This Thread Kills Fascists (Pt. 2)

Discussion in 'General Discussion' started by Boreas, May 17, 2015.

  1. Boreas

    Boreas n log(log n) Staff Member

    Share music here. Songs that you've loved in the past and continue to love, songs/artists that were just brief phases and which you can't listen to any more, or new discoveries that you just can't get enough of.

    I'll start off appropriately with a post-apocalyptic song by the inestimable Jefferson Airplane. "Wooden Ships" is jointly credited to both Crosby, Stills and Nash and Jefferson Airplane, since members from both bands wrote the lyrics and music for the track.

    Both versions are excellent, but Jefferson Airplane's version is my favourite. Grace Slick just adds a whole new heartfelt dimension to it. The song is imbued with both a mournful and slightly wistful quality that really appeals to me. They performed one of the best extended versions of this track during Woodstock, and whilst the line-up for the whole festival was pretty spectacular, Jefferson Airplane and the Jimi Hendrix Experience were in a league of their own.

    I was long obsessed with Jefferson Airplane. And "Wooden Ships" (from their 1969 album Volunteers) has been one of my particular favourites from their repertoire.

     
    Sir Arthur likes this.
  2. Sir Arthur

    Sir Arthur Full Member

    I've always had a thing for Grace Slick.

    Here's a new one from my current favorite band. I like this album more every time I listen to it.
     
  3. Boreas

    Boreas n log(log n) Staff Member

    Mos def. She was a babe, had charisma and style and, man, could she sing.

    What made Jefferson Airplane special for me wasn't just Grace Slick, though. First off, they were unbelievably talented. Second, I loved the fact that they regularly featured dual and treble voices in their songs, mixing psychedelia with blues in their rock 'n roll. Kantner was a very talented song writer, but it was the contrasting voices between Grace Slick and Marty Balin that really made the band special for me. Balin is an excellent singer. His thrumming voice in "Wooden Ships" reaches moments of pure anguish in keeping with the sentiments of the anti-war song, where both sides annihilate each other in a nuclear war, where the "silver people on the shoreline" are people in radiation suits they're asking to "let them be". Where, as they sail away on their wooden ships (all those who make it), they're forced to watch those who succumb to the radiation...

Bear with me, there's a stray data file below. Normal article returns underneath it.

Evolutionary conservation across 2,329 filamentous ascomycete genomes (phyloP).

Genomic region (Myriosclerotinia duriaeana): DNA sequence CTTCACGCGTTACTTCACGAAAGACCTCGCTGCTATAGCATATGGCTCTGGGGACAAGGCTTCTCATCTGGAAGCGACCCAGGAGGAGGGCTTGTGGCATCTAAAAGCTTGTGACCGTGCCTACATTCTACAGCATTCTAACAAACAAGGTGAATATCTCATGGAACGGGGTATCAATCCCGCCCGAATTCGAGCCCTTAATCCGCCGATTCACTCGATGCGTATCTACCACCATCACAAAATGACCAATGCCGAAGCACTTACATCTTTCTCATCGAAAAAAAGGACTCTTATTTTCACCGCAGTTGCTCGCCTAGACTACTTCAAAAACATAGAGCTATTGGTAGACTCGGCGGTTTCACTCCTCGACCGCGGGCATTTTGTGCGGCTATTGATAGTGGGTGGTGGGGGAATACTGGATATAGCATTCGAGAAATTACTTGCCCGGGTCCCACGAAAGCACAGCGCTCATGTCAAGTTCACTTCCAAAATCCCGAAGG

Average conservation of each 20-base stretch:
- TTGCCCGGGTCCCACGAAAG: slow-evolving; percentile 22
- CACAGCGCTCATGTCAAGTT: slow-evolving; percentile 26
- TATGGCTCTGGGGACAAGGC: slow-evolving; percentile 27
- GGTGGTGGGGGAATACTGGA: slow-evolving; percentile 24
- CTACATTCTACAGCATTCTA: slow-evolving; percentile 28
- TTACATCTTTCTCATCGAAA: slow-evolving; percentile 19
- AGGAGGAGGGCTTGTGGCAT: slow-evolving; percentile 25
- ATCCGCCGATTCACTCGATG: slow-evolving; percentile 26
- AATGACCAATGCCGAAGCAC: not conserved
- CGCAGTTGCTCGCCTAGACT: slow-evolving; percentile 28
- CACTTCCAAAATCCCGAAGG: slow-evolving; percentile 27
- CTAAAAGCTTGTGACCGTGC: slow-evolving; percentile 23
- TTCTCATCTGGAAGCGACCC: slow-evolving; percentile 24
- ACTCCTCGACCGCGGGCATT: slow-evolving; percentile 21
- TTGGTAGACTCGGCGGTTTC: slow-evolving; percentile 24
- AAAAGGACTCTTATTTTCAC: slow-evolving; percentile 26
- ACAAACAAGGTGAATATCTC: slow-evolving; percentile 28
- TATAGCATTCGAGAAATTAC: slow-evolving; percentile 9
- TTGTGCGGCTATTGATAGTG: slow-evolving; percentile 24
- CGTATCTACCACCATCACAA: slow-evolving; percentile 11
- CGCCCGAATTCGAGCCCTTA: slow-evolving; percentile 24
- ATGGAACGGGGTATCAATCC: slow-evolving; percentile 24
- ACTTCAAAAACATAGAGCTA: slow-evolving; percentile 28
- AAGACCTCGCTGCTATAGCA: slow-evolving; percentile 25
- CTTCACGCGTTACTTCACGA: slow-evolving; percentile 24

I know I'm not of that generation, but I've been listening to Jefferson Airplane since I was young, and I went through a massive phase of 'rediscovering' them when I got older during my late teens and early twenties. The weird thing is that when I listen to some of their songs, and "Wooden Ships" in particular, I feel this tangible, almost painful tug of nostalgia that shouldn't even rightfully be mine. This song never fails to give me goosebumps every time I listen to it. And I hadn't listened to it for ages until I decided to post it here, and now I've listened to it every time I've logged on here. The Crosby, Stills and Nash version is very good, but the Jefferson Airplane version is definitely superior.
     
  4. Butch Meathook

    Butch Meathook Full Member

    I am also a huge fan of Jefferson Airplane, and I think the reason for this is Jack Cassady. What an amazing bass player - one of the greatest for sure, and he carries the groove in a very recognizable and awesome way. Grace, Jorma and the other dudes are great musicians too. My favourite songs by them are probably "Crown of Creation" from the same-titled album, "Watch Her Ride" from After Bathing At Baxters, "D.C.B.A." from "Surrealistic Pillow". "After Bathing At Baxters" and "Surrealistic Pillow" are their best albums I think. "Wooden Ships" is a great song too although i don't think Volunteers as a whole matches their earlier stuff. It sounds more streamlined, urgent and political and some of the abstraction and the willingness to sway from normal song structure is lost. But times were changing, they were trying a new direction, which is all fine.
    I dig a lot of their contemporaries like Quicksilver Messenger Service, 13th Floor Elevators, The Velvet Undrground, Grateful Dead, Love, Blue Cheer, Strawberry Alarm Clock, early Pink Floyd and many other psychedelic rock bands later on like Hawkwind, the German krauts Can and Amon Düül II, and the more recent revivalists and continuators like Mercury Rev, Tame Impala, Dungen, Dead Meadow, Ozric Tentacles and many others....